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General Engineering Corp. v. Virgin Islands Water and Power Authority


filed: October 27, 1986.


On Appeal from the United States District Court of the Virgin Islands, St. Croix, Civil Nos. 85-0182 and 85-0202

Author: Adams

Before: ADAMS, STAPLETON, and GARTH, Circuit Judges


ADAMS, Circuit Judge.

In this appeal the Virgin Islands Water and Power Authority (WAPA) seeks to invalidate its power-sale agreement with the Caribbean Energy Corporation (CEC). WAPA asserts that the agreement conflicts with Virgin Islands statutes that prohibit contracts involving a conflict of interest, and that require public contracts to be bid competitively. The District Court of the Virgin Islands found that the agreement was valid, and enjoined WAPA, General Engineering, South Shore Alumina, Ashley Andrews, and persons acting on their behalf from interfering with it. General Engineering Corp. v. Virgin Islands Water and Power Authority, 636 F. Supp. 22 (D.V.I. 1985).


In early 1983 WAPA, an independent instrumentality of the Government of the Virgin Islands, consulted Arthur Lowe, an investment banker, regarding the feasibility of financing a new electric generating project on St. Croix. The outcome of the discussions was the appointment on December 12, 1983 of Donaldson, Lufkin & Jenrette (DLJ), a large investment banking firm with which Lowe was associated, as "exclusive agent and/or principal for a term of ninety (90) days, for the purpose of arranging financing to suit the needs and specification of the V.I. WAPA."*fn1 App. 2052. This appointment was renewed for a six-month period in a May 2, 1984 letter from WAPA to DLJ, in which WAPA authorized DLJ "to act as its exclusive agent in arranging the financing of certain power generating equipment." App. 2058. The letter employs contractual language: DLJ has an "obligation" to arrange the financing, WAPA "agrees" to cooperate with DLJ, and there is a place at the bottom of the letter for the signatures of each party. By a latter dated October 12, 1984, DLJ's authorization to act as WAPA's "exclusive agent" in arranging financing was extended until February 1, 1985. App. 2085. This letter is far more specific than the two previous letter. It narrows DLJ's task to evaluation of several proposals by equipment manufacturers tendered in response to a Request for Proposals that WAPA issued in August 1984, and negotiation of a financing arrangement that would suit WAPA's needs. None of this correspondence adverted to any formula by which DLJ would be compensated for its efforts. One of the WAPA board members testified that DLJ's compensation was to be derived from any financing package that DLJ might arrange. App. 332.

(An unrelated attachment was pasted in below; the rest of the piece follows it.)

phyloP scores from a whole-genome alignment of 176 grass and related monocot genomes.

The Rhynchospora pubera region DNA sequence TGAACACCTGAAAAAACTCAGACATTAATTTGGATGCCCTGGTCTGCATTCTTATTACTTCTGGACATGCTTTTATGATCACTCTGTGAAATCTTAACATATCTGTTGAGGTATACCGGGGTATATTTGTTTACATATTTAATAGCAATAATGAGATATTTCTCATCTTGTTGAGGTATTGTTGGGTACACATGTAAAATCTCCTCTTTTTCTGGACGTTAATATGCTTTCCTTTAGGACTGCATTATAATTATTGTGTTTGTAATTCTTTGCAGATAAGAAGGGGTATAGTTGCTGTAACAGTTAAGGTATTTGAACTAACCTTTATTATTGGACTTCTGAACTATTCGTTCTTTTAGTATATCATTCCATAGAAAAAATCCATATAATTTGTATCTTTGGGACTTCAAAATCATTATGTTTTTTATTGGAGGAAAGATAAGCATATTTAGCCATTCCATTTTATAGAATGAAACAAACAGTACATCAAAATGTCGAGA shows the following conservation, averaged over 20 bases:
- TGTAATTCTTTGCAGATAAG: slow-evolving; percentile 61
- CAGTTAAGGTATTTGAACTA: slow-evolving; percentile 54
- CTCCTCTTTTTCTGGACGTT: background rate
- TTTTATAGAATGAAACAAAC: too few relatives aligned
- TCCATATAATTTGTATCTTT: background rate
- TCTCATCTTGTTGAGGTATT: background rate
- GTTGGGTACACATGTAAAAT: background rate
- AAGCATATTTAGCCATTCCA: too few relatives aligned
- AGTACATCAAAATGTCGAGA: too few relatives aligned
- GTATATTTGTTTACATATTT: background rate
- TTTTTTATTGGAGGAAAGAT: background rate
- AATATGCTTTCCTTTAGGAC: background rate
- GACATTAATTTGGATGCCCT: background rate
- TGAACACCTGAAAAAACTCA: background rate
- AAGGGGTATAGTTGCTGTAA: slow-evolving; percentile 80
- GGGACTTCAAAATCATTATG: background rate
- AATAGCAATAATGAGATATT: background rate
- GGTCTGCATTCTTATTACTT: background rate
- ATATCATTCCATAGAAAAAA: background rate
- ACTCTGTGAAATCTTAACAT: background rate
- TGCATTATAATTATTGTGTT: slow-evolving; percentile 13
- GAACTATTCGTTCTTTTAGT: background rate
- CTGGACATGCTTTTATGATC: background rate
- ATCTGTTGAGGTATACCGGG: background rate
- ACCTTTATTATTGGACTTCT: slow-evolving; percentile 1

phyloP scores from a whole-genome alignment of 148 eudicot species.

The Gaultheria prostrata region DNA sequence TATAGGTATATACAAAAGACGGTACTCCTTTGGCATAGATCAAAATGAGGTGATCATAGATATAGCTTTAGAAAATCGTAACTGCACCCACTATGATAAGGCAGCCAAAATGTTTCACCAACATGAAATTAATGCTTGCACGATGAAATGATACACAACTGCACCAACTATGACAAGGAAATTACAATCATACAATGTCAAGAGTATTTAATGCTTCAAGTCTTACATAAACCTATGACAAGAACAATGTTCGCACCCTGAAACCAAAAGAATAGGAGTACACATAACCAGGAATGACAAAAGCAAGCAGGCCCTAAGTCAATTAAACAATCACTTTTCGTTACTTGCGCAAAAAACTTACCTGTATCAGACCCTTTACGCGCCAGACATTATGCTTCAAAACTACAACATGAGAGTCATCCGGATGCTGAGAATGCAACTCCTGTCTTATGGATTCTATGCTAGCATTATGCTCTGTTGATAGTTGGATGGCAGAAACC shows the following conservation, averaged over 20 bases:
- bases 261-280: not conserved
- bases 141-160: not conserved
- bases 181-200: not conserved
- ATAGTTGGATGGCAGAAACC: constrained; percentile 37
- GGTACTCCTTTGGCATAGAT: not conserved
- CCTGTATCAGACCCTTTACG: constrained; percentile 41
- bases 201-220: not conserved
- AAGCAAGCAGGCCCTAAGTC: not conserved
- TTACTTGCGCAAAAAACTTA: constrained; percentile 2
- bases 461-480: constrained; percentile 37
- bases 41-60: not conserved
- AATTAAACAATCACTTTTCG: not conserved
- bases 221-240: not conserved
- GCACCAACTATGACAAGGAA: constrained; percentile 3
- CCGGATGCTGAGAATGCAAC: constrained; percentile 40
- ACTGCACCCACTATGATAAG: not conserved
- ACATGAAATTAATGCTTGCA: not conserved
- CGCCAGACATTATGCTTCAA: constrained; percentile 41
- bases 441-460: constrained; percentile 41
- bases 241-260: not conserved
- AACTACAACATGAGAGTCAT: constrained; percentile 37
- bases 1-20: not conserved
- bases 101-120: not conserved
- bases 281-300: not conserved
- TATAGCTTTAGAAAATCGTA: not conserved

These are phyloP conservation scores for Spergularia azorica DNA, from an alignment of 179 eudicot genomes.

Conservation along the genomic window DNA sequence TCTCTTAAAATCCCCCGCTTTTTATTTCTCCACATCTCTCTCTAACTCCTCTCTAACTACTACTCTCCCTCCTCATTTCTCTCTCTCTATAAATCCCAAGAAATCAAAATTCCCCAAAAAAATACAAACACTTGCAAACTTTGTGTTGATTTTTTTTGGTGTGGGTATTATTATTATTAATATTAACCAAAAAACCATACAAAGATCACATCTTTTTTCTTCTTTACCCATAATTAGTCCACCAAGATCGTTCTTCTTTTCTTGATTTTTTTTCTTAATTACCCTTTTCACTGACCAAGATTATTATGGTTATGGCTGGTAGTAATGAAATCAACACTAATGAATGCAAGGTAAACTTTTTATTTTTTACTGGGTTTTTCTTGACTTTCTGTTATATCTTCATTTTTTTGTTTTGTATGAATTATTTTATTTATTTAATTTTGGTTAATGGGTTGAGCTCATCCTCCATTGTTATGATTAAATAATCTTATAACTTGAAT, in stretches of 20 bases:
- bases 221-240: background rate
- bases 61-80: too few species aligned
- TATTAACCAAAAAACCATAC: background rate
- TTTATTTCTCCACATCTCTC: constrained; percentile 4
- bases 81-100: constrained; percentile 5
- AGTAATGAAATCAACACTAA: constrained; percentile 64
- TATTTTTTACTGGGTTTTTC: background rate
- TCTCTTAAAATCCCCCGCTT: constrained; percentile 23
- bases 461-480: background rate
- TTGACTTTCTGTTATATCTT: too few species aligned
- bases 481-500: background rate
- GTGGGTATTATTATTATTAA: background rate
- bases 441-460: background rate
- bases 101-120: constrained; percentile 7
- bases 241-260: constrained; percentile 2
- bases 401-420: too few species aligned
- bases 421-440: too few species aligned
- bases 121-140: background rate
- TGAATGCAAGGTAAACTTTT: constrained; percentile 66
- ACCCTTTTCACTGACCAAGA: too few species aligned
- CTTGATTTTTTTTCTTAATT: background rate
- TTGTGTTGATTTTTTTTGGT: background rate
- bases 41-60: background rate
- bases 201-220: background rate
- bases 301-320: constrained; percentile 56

WAPA's requirements for increased power production were both pressing and quite difficult to solve. The residents of St. Croix were in urgent need of new electric generating capacity, but WAPA's options were circumscribed by a bond indenture that effectively prevented it from incurring additional debt to finance new facilities. WAPA and DLJ therefore contemplated a third-party non-recourse financing arrangement. Under such a program the new plant would be financed and owned by investors independent of WAPA, and WAPA would purchase the output of the plant and resell it to its customers. The investors' security interest would run only against the new plant, and not against WAPA. This sort of financing is highly complex and relatively new to the financial community. The district court found that only about ten such projects had been successfully completed, 636 F. Supp. at 26, and there was testimony that hundreds of attempts to arrange such financing packages had failed. App. 892.

On January 24, 1984, shortly after its initial appointment by WAPA, DLJ submitted a proposal to construct a plant using generating units manufactured by Wartsila Power, Inc. App. 2503. The proposal stated that upon WAPA's approval of the suggested equipment, DLJ would put together a suggested financing package. There was testimony that the contemplated financing was to be by third-party ownership with the sale of output to WAPA, as discussed above. App. 333. WAPA, dissatisfied with the equipment choice, rejected the proposal. 636 F. Supp. at 29.

In search of alternative equipment, WAPA in August 1984 issued a Request for Proposals (RFP) for the design and construction of a 20-megawatt electric generating facility. App. 2060. WAPA did not consult with DLJ before issuance of the RFP. The language of the RFP is somewhat ambiguous. A large portion of it describes the technical specifications of the plant and the role of the proposers in designing and constructing the plant. Isolated language in the RFP, however, suggests that the proposer is also responsible to provide financing for the plant. App. 2062. This suggestion is confirmed by a statement appearing later in the document: "Payments to be in accordance with a negotiated agreement based on purchase of power or lease purchase agreement," which indicates that third-party financing was contemplated. App. 2074. On the other hand, the RFP also stated: "Title to the work covered by this contract shall pass to the owner upon formal acceptance . . . ," id., apparently contemplating the outright purchase of the facility by WAPA. The district court found that these inconsistencies resulted from WAPA's lack of familiarity with the complexities of third-party financing. 636 F. Supp. at 29.